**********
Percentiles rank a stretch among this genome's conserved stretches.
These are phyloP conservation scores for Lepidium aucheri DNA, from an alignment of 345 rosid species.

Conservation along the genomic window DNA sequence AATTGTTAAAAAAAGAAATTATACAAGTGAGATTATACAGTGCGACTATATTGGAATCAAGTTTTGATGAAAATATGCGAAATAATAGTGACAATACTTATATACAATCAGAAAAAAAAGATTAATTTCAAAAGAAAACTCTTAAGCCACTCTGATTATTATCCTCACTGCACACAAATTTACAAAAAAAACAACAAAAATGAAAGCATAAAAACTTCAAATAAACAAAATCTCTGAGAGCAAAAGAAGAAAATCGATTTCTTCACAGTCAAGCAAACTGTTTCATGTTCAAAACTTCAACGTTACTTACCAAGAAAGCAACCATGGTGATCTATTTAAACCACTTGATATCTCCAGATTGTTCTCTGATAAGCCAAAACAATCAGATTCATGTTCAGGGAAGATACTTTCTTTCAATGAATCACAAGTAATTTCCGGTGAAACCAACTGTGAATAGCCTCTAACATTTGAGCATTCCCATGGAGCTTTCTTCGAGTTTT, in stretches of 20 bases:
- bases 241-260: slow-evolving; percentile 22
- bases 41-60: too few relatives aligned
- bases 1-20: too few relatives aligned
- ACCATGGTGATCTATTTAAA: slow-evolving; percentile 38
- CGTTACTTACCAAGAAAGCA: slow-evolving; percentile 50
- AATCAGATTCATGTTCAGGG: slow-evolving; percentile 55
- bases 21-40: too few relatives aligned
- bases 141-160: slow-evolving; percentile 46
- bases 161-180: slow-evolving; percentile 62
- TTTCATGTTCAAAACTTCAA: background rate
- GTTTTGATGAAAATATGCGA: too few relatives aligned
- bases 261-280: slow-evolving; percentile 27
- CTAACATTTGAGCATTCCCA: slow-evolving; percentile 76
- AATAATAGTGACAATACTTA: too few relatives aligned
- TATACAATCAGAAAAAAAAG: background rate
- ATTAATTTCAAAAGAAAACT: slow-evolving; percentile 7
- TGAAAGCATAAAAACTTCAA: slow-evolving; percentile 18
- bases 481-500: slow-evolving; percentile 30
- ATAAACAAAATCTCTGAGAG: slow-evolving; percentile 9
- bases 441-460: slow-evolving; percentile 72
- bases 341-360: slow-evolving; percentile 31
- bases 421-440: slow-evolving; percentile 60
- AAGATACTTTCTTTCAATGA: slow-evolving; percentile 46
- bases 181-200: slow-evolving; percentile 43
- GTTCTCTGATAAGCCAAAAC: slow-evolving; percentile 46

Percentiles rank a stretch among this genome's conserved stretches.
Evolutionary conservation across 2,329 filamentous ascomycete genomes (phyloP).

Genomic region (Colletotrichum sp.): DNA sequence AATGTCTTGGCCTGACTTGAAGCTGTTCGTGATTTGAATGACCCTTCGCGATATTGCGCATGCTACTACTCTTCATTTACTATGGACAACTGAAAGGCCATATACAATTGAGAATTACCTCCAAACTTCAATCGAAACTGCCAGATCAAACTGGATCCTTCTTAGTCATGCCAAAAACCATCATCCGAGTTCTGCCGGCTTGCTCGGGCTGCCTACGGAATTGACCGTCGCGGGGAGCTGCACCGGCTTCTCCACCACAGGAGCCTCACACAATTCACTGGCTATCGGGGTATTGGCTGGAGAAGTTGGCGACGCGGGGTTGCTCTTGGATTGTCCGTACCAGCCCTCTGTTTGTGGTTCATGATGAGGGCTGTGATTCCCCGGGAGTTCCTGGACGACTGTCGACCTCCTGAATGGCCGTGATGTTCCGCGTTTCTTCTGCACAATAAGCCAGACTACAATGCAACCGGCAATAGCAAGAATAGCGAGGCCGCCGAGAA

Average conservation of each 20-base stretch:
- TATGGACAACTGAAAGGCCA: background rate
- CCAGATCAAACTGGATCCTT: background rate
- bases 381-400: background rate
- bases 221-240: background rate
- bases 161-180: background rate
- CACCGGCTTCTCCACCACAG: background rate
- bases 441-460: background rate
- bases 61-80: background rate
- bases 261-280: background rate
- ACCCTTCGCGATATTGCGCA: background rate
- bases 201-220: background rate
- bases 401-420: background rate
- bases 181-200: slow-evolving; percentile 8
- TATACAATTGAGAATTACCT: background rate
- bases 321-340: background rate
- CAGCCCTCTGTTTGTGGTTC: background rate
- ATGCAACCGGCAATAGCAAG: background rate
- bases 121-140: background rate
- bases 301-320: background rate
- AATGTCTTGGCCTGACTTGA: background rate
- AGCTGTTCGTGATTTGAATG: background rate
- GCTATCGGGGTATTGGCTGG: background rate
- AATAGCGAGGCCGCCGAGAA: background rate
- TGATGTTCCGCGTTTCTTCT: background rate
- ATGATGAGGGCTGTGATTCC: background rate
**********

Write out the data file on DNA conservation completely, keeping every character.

Percentiles rank a stretch among this genome's conserved stretches.
These are phyloP conservation scores for Lepidium aucheri DNA, from an alignment of 345 rosid species.

Conservation along the genomic window DNA sequence AATTGTTAAAAAAAGAAATTATACAAGTGAGATTATACAGTGCGACTATATTGGAATCAAGTTTTGATGAAAATATGCGAAATAATAGTGACAATACTTATATACAATCAGAAAAAAAAGATTAATTTCAAAAGAAAACTCTTAAGCCACTCTGATTATTATCCTCACTGCACACAAATTTACAAAAAAAACAACAAAAATGAAAGCATAAAAACTTCAAATAAACAAAATCTCTGAGAGCAAAAGAAGAAAATCGATTTCTTCACAGTCAAGCAAACTGTTTCATGTTCAAAACTTCAACGTTACTTACCAAGAAAGCAACCATGGTGATCTATTTAAACCACTTGATATCTCCAGATTGTTCTCTGATAAGCCAAAACAATCAGATTCATGTTCAGGGAAGATACTTTCTTTCAATGAATCACAAGTAATTTCCGGTGAAACCAACTGTGAATAGCCTCTAACATTTGAGCATTCCCATGGAGCTTTCTTCGAGTTTT, in stretches of 20 bases:
- bases 241-260: slow-evolving; percentile 22
- bases 41-60: too few relatives aligned
- bases 1-20: too few relatives aligned
- ACCATGGTGATCTATTTAAA: slow-evolving; percentile 38
- CGTTACTTACCAAGAAAGCA: slow-evolving; percentile 50
- AATCAGATTCATGTTCAGGG: slow-evolving; percentile 55
- bases 21-40: too few relatives aligned
- bases 141-160: slow-evolving; percentile 46
- bases 161-180: slow-evolving; percentile 62
- TTTCATGTTCAAAACTTCAA: background rate
- GTTTTGATGAAAATATGCGA: too few relatives aligned
- bases 261-280: slow-evolving; percentile 27
- CTAACATTTGAGCATTCCCA: slow-evolving; percentile 76
- AATAATAGTGACAATACTTA: too few relatives aligned
- TATACAATCAGAAAAAAAAG: background rate
- ATTAATTTCAAAAGAAAACT: slow-evolving; percentile 7
- TGAAAGCATAAAAACTTCAA: slow-evolving; percentile 18
- bases 481-500: slow-evolving; percentile 30
- ATAAACAAAATCTCTGAGAG: slow-evolving; percentile 9
- bases 441-460: slow-evolving; percentile 72
- bases 341-360: slow-evolving; percentile 31
- bases 421-440: slow-evolving; percentile 60
- AAGATACTTTCTTTCAATGA: slow-evolving; percentile 46
- bases 181-200: slow-evolving; percentile 43
- GTTCTCTGATAAGCCAAAAC: slow-evolving; percentile 46

Percentiles rank a stretch among this genome's conserved stretches.
Evolutionary conservation across 2,329 filamentous ascomycete genomes (phyloP).

Genomic region (Colletotrichum sp.): DNA sequence AATGTCTTGGCCTGACTTGAAGCTGTTCGTGATTTGAATGACCCTTCGCGATATTGCGCATGCTACTACTCTTCATTTACTATGGACAACTGAAAGGCCATATACAATTGAGAATTACCTCCAAACTTCAATCGAAACTGCCAGATCAAACTGGATCCTTCTTAGTCATGCCAAAAACCATCATCCGAGTTCTGCCGGCTTGCTCGGGCTGCCTACGGAATTGACCGTCGCGGGGAGCTGCACCGGCTTCTCCACCACAGGAGCCTCACACAATTCACTGGCTATCGGGGTATTGGCTGGAGAAGTTGGCGACGCGGGGTTGCTCTTGGATTGTCCGTACCAGCCCTCTGTTTGTGGTTCATGATGAGGGCTGTGATTCCCCGGGAGTTCCTGGACGACTGTCGACCTCCTGAATGGCCGTGATGTTCCGCGTTTCTTCTGCACAATAAGCCAGACTACAATGCAACCGGCAATAGCAAGAATAGCGAGGCCGCCGAGAA

Average conservation of each 20-base stretch:
- TATGGACAACTGAAAGGCCA: background rate
- CCAGATCAAACTGGATCCTT: background rate
- bases 381-400: background rate
- bases 221-240: background rate
- bases 161-180: background rate
- CACCGGCTTCTCCACCACAG: background rate
- bases 441-460: background rate
- bases 61-80: background rate
- bases 261-280: background rate
- ACCCTTCGCGATATTGCGCA: background rate
- bases 201-220: background rate
- bases 401-420: background rate
- bases 181-200: slow-evolving; percentile 8
- TATACAATTGAGAATTACCT: background rate
- bases 321-340: background rate
- CAGCCCTCTGTTTGTGGTTC: background rate
- ATGCAACCGGCAATAGCAAG: background rate
- bases 121-140: background rate
- bases 301-320: background rate
- AATGTCTTGGCCTGACTTGA: background rate
- AGCTGTTCGTGATTTGAATG: background rate
- GCTATCGGGGTATTGGCTGG: background rate
- AATAGCGAGGCCGCCGAGAA: background rate
- TGATGTTCCGCGTTTCTTCT: background rate
- ATGATGAGGGCTGTGATTCC: background rate